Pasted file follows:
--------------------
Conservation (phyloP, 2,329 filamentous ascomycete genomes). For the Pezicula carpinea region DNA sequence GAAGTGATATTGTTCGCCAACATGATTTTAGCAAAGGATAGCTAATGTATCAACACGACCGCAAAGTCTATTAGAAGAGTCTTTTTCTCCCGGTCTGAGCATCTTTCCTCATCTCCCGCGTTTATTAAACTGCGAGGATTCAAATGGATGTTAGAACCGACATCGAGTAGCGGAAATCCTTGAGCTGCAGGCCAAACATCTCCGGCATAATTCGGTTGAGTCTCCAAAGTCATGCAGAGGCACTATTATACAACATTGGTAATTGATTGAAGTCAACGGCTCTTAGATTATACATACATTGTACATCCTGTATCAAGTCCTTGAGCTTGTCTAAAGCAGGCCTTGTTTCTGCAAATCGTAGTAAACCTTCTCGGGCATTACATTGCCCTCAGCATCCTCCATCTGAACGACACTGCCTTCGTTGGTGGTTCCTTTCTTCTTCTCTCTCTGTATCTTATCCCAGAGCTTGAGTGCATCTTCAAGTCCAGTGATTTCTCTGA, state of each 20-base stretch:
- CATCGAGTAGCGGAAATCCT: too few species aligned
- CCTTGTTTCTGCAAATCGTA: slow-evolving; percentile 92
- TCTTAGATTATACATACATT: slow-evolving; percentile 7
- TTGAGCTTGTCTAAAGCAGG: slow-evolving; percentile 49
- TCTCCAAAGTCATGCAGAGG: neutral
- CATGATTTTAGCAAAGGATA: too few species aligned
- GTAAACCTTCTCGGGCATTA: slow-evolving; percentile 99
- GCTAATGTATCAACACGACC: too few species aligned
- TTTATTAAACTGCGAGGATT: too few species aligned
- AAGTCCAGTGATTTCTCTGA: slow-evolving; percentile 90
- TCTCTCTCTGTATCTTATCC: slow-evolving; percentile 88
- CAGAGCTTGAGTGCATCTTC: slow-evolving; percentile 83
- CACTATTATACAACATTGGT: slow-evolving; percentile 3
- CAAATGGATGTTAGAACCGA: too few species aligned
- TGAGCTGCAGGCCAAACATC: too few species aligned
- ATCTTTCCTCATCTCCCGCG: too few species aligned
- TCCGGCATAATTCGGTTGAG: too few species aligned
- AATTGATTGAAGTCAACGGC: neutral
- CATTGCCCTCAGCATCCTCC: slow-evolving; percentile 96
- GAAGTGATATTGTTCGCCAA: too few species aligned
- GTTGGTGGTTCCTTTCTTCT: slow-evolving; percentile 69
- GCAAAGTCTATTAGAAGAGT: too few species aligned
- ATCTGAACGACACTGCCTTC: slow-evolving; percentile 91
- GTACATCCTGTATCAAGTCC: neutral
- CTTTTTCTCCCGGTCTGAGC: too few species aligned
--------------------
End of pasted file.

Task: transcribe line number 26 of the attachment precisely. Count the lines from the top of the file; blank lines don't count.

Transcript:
- CTTTTTCTCCCGGTCTGAGC: too few species aligned